Not a foregone conclusion

Alaa Abdel-Ghani , Tuesday 16 May 2023

Egypt’s Ahly go into Friday’s second-leg semi-final clash in Cairo against Esperance of Tunisia in the African Champions League holding a comfortable 3-0 lead but their coach is tempering expectations, reports Alaa Abdel-Ghani

Ahly beat Esperance 3-0 in the first leg game in Tunisia
Ahly beat Esperance 3-0 in the first leg game in Tunisia


There are no guarantees in sports but one thing’s for sure: Ahly are much closer than their opponents to reaching their fourth consecutive final in the African Champions League.

The Egyptian giants blanked Esperance of Tunisia 3-0 in Rades in a surprising away mismatch on Friday last week. The win should give Ahly in the return leg in Cairo on Friday 19 May a cushion big enough to absorb any major shocks. 

Percy Tau gave Ahly the lead after just eight minutes, before netting the second in the 55th minute. Mahmoud Kahraba sealed the deal with Ahly’s third in the 75th minute.

It was Ahly’s biggest margin of victory in Tunisia, yet not everyone is so sure of an outright aggregate Ahly win in Cairo. Esperance assistant manager Nader Dawoud still believes his side can reach the final. “The hope of Esperance going through to the final is still alive despite the difficulty of the task in Cairo,” Dawoud said.

Ahly’s first-year Swiss coach Marcel Koller did not want to count his chickens before they hatched.

“Qualification is not decided yet,” Koller said. “Qualification will be decided only after the next game final whistle. We will be fully concentrated as everything is possible in football.”

Koller cited a few examples of deep come-from-behind victories, noting Liverpool were four goals back against Barcelona in 2019 and Juventus scoring three away goals against Real Madrid in 2018, both in the European Champions League.

He may also have added arguably history’s most famous one-game turnaround: Liverpool cutting AC Milan’s 3-0 lead in 2005 in the Champions League final.

But while the examples are not exceptionally rare, Esperance do not appear to be a team that can make a stirring comeback. While the famed North African derby used to produce titanic clashes, Esperance certainly no longer have the calibre of players that gave them four Champions League titles. In Rades, scoring chances for Esperance were far and few between, their biggest opportunity a missed header by Algerian Mohamed Tougai from point-blank range in the first half.

Still, and ironically, Esperance may take heart in that Tau’s first goal should never have gone in. It should have easily been dealt with by their goalkeeper Mohamed Debchi who tried in vain to kick-save, hockey style, what was a rather timid shot.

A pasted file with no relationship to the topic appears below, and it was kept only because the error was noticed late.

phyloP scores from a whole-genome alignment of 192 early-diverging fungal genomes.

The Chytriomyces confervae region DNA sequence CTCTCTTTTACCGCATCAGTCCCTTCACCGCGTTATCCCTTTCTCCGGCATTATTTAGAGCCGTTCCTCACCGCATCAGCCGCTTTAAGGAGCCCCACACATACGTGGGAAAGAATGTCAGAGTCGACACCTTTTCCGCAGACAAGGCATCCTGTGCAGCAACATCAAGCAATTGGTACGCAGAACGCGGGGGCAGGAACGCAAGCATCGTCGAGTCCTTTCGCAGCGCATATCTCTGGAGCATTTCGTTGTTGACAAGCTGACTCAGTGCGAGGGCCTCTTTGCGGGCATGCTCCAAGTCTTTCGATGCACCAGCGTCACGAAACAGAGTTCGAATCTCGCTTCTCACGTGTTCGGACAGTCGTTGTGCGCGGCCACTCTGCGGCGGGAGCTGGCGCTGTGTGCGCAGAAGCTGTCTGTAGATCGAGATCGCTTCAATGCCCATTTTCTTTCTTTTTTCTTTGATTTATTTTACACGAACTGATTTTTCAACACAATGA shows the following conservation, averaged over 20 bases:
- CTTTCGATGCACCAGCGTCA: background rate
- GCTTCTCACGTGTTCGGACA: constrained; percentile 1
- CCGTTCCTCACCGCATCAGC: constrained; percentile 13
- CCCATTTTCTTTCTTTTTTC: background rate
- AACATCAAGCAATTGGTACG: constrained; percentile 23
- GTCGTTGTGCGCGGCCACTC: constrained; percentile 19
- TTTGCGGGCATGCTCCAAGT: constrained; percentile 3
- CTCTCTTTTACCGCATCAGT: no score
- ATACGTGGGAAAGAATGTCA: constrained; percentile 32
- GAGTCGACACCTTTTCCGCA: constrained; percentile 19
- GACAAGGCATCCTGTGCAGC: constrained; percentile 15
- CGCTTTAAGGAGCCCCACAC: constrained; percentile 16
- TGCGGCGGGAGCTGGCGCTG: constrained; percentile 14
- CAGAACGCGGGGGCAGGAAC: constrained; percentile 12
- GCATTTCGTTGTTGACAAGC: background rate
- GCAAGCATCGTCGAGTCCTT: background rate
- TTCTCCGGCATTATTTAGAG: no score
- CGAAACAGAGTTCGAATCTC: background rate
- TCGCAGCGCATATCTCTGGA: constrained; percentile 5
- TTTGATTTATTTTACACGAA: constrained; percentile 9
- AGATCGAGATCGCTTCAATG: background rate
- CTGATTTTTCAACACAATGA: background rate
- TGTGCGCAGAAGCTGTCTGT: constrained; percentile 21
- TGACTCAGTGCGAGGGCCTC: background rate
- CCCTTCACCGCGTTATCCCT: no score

Esperance may also point to the lack of support they had in Rades Stadium which was virtually empty because the Tunisians are serving a fan ban following a soccer riot. Ahly, though, will have no such problems in Cairo Stadium where Esperance will surely face a rabid crowd of over 50,000 Ahly fans. 

Esperance’s misery has been compounded even more in the return leg: one of the early casualties from Esperance’s lopsided defeat on home soil was the sudden resignation of their head coach Nabil Maaloul. The departure of Maaloul, who was making his third stint with Esperance and helped them win the Tunisian league title last season, means the Tunisian club will play the return fixture without their permanent manager.

History is also on Ahly’s side. In 20 previous match-ups, Ahly chalked up 10 victories against Esperance’s four with six ending in a draw.

Perhaps the biggest obstacle standing in Esperance’s way is Ahly’s determination to extend their record 10 titles after losing to Wydad Casablanca in last year’s final 2-0. Another Champions League crown would also send Ahly to yet another Club World Cup, eight so far, third place three times. 

Wydad, meanwhile, are in a mess of their own, being held to a goalless draw against South Africa’s Mamelodi Sundowns in the first leg of their semi-final, despite the match being held in Morocco and Sundowns ending the match with only nine players.

Sundowns were forced to play with 10 men from the 42nd minute after Neo Maema was sent off with a straight red card. They were reduced to nine men in extra time when substitute midfielder Marcelo Allende was given a second yellow card for a dangerous challenge.

The result leaves the tie finely poised ahead of the second leg in Pretoria on Saturday 20 May but on paper at least Sundowns will now head to the Loftus Versfeld Stadium in Pretoria next weekend knowing any kind of victory will send them to their first final since they won the crown in 2016.

* A version of this article appears in print in the 18 May, 2023 edition of Al-Ahram Weekly

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